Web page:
Exercise improves your muscle strength, balance, mobility, and flexibility when dealing with Parkinson’s disease. Regular physical activity helps reduce your anxiety and depression. Your neurologist will recommend you work with physiotherapists to practice an exercise routine that would work best for you.

The physiotherapists will train you to perform and practice stretching, muscle strengthening exercises, aerobics, balance exercises, and other physical activities to improve your quality of life. People suffering from distorted gait or walking difficulties can experience improved balance. Some care measures that you need to follow when living with Parkinson’s disease include:

  • Avoid moving too quickly.
  • See to it that your heel strikes the floor first while you walk.
  • While walking, look in front and not directly down.
  • If you experience shuffling or balance issues while walking, stop and check your posture. Make sure that you stand upright (straight).

You can also practice some moderate exercises and activities, such as gardening, dancing, and swimming, after having a word with your physiotherapist and neurologist. Keeping up with your prescribed exercise routine improves your overall sense of well-being.

  1. Avoid Risks of Falls:

In the later stages of Parkinson’s disease, the patients are more prone to fall easily and suffer injuries. Just a small push might throw you off balance. So, you need to exercise with great care when performing routine activities. Some helpful tips that one should follow include:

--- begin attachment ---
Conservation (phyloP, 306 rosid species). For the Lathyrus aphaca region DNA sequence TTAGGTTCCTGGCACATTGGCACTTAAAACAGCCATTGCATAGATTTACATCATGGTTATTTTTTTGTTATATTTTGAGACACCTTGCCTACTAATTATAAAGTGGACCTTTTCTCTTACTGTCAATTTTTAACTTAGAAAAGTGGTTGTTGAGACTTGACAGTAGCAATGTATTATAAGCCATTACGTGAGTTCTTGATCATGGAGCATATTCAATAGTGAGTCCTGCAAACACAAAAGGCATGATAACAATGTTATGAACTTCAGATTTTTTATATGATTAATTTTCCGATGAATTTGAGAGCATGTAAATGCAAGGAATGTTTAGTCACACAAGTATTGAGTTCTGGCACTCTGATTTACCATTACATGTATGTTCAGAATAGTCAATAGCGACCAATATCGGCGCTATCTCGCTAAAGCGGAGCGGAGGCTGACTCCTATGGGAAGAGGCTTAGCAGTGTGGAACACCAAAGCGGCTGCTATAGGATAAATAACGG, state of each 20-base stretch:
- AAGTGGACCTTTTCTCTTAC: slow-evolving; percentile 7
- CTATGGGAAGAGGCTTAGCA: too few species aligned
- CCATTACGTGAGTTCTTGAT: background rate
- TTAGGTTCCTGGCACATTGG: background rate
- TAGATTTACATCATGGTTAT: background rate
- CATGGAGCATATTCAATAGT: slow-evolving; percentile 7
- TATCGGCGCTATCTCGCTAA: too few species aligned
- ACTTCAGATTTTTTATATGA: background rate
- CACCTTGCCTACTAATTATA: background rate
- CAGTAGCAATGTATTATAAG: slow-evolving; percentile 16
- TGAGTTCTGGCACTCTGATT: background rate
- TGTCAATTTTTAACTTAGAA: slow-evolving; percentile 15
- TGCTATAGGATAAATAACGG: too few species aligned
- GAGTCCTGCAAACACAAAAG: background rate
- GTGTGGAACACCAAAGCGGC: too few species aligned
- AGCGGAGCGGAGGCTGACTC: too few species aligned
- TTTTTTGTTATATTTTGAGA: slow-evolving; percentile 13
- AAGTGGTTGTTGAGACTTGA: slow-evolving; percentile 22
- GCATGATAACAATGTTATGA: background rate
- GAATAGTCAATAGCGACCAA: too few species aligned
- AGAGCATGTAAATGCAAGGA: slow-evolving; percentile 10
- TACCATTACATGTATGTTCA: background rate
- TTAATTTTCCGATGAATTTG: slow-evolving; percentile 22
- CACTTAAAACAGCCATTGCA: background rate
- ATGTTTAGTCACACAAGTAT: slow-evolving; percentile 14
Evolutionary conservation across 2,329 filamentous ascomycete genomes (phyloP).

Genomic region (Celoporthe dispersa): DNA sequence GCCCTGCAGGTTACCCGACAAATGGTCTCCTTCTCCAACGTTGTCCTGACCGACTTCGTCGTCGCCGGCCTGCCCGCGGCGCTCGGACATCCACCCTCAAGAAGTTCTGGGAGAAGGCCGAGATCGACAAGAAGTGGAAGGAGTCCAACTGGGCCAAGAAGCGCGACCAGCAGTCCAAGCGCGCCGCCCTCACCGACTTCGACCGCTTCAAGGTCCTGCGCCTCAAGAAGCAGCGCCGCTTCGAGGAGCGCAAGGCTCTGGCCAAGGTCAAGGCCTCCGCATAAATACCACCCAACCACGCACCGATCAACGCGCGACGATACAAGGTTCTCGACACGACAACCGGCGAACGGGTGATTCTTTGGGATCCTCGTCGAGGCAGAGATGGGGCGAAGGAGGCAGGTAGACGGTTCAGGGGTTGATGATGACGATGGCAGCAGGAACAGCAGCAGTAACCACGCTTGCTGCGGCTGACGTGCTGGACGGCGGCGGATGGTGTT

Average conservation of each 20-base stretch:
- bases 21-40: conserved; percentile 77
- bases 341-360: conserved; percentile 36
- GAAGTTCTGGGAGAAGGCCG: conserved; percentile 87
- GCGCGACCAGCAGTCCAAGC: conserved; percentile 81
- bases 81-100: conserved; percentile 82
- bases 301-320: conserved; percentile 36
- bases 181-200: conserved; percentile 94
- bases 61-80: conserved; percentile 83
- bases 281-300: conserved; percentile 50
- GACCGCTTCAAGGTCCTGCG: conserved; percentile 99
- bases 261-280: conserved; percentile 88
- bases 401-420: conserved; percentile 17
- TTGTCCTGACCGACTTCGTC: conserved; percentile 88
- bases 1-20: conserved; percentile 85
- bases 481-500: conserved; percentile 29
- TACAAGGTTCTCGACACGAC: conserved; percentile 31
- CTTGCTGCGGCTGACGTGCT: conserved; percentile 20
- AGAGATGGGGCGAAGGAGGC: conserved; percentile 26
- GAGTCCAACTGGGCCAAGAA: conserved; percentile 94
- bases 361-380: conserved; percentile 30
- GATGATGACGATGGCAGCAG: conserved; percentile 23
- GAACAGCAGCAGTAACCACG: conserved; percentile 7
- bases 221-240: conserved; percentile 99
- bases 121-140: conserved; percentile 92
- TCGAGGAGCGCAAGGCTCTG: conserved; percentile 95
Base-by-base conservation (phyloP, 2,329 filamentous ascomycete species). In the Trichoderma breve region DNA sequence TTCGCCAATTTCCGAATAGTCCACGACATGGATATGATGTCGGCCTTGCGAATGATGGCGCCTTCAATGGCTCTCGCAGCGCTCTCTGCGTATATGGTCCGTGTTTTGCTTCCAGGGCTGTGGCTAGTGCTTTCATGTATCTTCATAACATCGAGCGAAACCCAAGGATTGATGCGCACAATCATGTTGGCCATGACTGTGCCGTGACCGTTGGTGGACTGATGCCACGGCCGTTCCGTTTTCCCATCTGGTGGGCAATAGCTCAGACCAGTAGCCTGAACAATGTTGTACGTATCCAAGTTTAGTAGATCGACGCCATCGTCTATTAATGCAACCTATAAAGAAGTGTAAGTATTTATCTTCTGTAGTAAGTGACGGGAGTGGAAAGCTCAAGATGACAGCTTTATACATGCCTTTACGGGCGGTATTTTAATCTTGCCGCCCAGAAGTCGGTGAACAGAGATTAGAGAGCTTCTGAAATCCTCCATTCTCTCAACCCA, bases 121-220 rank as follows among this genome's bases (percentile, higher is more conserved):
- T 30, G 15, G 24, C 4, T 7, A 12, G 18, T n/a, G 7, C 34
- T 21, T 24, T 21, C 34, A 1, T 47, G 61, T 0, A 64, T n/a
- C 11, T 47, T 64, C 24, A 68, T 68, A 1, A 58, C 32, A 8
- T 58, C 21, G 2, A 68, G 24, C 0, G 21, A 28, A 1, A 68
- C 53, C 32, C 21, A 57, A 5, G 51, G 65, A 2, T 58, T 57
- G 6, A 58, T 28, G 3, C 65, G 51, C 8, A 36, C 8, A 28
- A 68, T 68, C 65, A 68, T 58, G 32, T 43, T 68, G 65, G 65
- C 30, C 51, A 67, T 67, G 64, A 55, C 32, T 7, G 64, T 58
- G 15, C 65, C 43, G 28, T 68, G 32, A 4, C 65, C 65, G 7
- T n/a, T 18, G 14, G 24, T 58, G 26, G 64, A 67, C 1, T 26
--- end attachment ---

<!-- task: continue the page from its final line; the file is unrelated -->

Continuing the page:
• Prefer to take a U-turn instead of pivoting your body over your feet.
  • Avoid carrying things and heavy objects while you walk.
  • Avoid walking backwards.
  • Distribute your weight between both your feet.
  • Avoid leaning.
  1. Manage Daily Living Activities:

As Parkinson’s disease progresses, you might find performing daily living activities difficult. You may find difficulty in bathing, dressing, eating, and writing. Consulting a neurologist and occupational therapist can teach you techniques that can make your routine life easier.

Many Parkinson’s disease suffers experience speech difficulties, such as slurred speech, low voice with a monotone and minimal expression, trouble with consonants, and inappropriate silences. Your neurologist may recommend speech therapy from a speech therapist. If you are experiencing problems while talking, a speech therapist can help you greatly.

  1. Dietary Modifications:

Adding certain foods to your diet can help soothe your symptoms of Parkinson’s disease.

  • The intake of foods abundant in fibre, water, and healthy fluids can help prevent constipation in Parkinson’s disease sufferers.
  • Eating a balanced diet supplying a healthy dose of nutrients can prove highly beneficial to people with this neurological disorder.